dich123

Obamacare? It looks like all the jobs are bureaucrats or people helping bureaucrats. Government regulations generally help the big guys by hurting them less than their smaller competitors, but also hurt the consumers through more wasted resources.

I read somewhere else that the government forced computerization of medical records isn't saving a lot of money like it was expected to.

March 06 2013 at 3:58 PM Report abuse rate up rate down Reply
1 reply to dich123's comment
mrspelosi

When democrats/government are involved the money just goes right into the toilet darling. How unfortunate.

March 06 2013 at 6:21 PM Report abuse rate up rate down Reply
c.mertz

Because of obamacare, I just quit my medical practice and became a plumber. More money in it.

March 06 2013 at 3:42 PM Report abuse -1 rate up rate down Reply
2 replies to c.mertz's comment
Aissa2

See Obamacare is helping many to recognize their career dreams!

March 06 2013 at 5:01 PM Report abuse -1 rate up rate down Reply
fin4978262

I'm a dem but work in the medical field and hate to admit that I didn't vote for BO because of the new healthcare law. It KILLS doctors who aren't cardiologists or plastic surgeons! They'll always make $ as will other specialist. But you can say g'bye to GP's and Pediatricians! Insurance companies are STILL raking in the big bucks but most patients no longer have co-pays for sick visits!

March 06 2013 at 5:13 PM Report abuse -2 rate up rate down Reply
cboowillie

LOL

March 06 2013 at 1:04 PM Report abuse -1 rate up rate down Reply
bdgrizcp

Yet the jobs that go begging are in geriatric care, jobs that no one really wants. I got this from my sister, a retired nurse (RN). She spent most of her long career in maternity OR, and switched to neonatal care for the last few years (better hours). She said of all the areas of nursing the one that pays the best is geriatric only because of the high demand, low supply.

March 06 2013 at 11:30 AM Report abuse +1 rate up rate down Reply
1 reply to bdgrizcp's comment
Aissa2

I know of someone who is in her mid-50s who was a school librarian tenured, meaning she had a secure position at an elementary school and yet she has recently joined Geriatrics.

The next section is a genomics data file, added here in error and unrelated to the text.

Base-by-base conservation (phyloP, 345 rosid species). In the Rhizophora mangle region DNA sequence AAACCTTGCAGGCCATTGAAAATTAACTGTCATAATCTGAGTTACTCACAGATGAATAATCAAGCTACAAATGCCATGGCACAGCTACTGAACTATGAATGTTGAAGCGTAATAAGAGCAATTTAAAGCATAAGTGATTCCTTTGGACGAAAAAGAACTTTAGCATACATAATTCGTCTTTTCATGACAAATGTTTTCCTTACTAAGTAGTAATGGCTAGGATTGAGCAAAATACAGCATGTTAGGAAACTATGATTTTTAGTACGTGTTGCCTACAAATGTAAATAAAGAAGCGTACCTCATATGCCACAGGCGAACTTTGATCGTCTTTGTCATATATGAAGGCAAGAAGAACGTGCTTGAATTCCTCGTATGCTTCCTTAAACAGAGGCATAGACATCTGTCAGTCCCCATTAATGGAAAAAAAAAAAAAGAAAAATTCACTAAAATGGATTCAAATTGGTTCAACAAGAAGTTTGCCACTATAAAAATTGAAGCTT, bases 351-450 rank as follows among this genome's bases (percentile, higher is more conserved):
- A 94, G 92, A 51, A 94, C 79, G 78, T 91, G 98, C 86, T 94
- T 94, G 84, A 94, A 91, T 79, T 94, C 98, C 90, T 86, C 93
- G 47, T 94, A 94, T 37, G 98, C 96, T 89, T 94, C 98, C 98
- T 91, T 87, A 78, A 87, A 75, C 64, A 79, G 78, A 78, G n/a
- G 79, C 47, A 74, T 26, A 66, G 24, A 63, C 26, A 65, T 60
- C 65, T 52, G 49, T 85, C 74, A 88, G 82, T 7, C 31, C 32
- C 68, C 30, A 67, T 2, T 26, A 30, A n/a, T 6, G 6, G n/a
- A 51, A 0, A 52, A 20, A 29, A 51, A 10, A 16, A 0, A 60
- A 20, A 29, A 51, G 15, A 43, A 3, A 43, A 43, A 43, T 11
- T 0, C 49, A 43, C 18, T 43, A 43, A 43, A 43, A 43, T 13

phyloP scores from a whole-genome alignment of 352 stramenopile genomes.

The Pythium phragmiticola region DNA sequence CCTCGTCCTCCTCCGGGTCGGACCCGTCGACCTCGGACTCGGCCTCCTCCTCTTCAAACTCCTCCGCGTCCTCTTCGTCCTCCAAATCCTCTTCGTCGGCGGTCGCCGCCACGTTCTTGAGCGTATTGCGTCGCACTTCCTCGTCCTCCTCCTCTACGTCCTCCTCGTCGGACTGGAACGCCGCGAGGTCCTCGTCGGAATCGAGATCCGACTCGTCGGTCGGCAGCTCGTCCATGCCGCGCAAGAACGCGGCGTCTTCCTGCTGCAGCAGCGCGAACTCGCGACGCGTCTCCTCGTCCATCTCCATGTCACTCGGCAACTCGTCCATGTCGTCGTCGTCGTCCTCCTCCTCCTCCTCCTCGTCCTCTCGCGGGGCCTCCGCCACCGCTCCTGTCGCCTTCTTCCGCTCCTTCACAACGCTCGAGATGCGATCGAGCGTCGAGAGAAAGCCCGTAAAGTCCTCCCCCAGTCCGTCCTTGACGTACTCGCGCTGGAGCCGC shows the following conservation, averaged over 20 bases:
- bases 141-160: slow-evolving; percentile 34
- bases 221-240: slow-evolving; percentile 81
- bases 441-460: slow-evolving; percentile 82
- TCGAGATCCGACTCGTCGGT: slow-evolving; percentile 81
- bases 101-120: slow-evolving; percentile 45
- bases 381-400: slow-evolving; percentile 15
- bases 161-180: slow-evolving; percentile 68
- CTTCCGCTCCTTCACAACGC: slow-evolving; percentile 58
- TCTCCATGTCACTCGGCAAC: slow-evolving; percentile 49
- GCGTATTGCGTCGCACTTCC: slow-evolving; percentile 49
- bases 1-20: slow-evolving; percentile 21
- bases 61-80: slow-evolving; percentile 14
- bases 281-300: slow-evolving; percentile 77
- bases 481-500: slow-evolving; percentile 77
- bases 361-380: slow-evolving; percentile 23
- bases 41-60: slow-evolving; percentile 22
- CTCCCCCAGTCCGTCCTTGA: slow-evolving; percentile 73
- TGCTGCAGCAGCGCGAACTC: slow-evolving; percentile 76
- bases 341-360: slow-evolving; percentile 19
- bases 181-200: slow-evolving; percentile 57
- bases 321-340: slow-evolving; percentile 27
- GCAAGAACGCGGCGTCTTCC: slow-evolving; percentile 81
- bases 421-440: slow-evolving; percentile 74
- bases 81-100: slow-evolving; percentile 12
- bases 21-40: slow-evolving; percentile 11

March 06 2013 at 5:02 PM Report abuse +1 rate up rate down Reply
Cindy

Nurses' aides and medical assistants do much of the work. But they are paid awful wages.
If your relative is in the nursing home, ask the aides how your parent is doing. They are the ones with your loved one all day.
The nurse may give medications(or maybe not. Aides with additional training might be giving the medication) or will call the doctor in an emergency. But basically, she is charting what the aides tell her or him and doing CPR(the aides can do this as well) or dressing wounds.
Medical Assistants in the office take your blood pressure, take blood, do your vitals, set up the chart and make notes in them.
No, I never performed these jobs. I was a social worker, admissions coordinator in nursing homes and of course I have been a patient in a doctor's office.

March 06 2013 at 9:02 AM Report abuse +1 rate up rate down Reply
1 reply to Cindy's comment
Lindsey

So, what exactly are nurses doing all day? It's that assumption that nurses do no work and earn all the money that's causing so many people to flock to the nursing field...only to leave shortly after when they realize they actually DO have to work and DO have A LOT of responsibility.

March 06 2013 at 10:25 AM Report abuse +2 rate up rate down Reply
2 replies to Lindsey's comment
Diane

Nurses work like dogs (the ones who can find jobs, that is). People are flocking to nursing beacuse they've been led to believe that there is a "nursing shortage", which is a giant fallacy. Nurses are graduating & can't get jobs, and nurses with decades of experience can't get jobs because places know that they're going to retire & they'll have to pay for their pensions, healthcare, etc. And it's going to get worse, with all the cuts to Medicare, Medicaid & lower reimbursements to health care facilities. Pretty soon, patients will be doing their own surgery. Nurses are grossly underpaid, overworked & overstressed. Tell me of any other job that after you've worked 12 hours, you're forced to work another 4 shift because the nurse that was supposed to be there called in sick. If you don't stay, you can be brought up on charges of patient abandonment. Not as great of a "profession" as everybody thinks, huh?

March 06 2013 at 3:37 PM Report abuse +2 rate up rate down
Aissa2

The news about the reality of nursing field was also the same about the field of education with there being a need for teachers also. I fell for the one where librarians would be retiring in 5 years and so becoming a librarian was the thing to do. Well, never saw librarians retiring till several years ago at the same time that jobs as librarians were being cut so here I sit terminally unemployed, 50s, owing for that degree in Librarianship which has no value since someone coming out of school now has the fresh information and will work for less. Simply said, I am terminal, terminally unemployed with a useless degree. Next they will say working sanitation needs more people or postal, I would not believe the latest need for influx in people, not even if it was Walmart!

March 06 2013 at 5:08 PM Report abuse +1 rate up rate down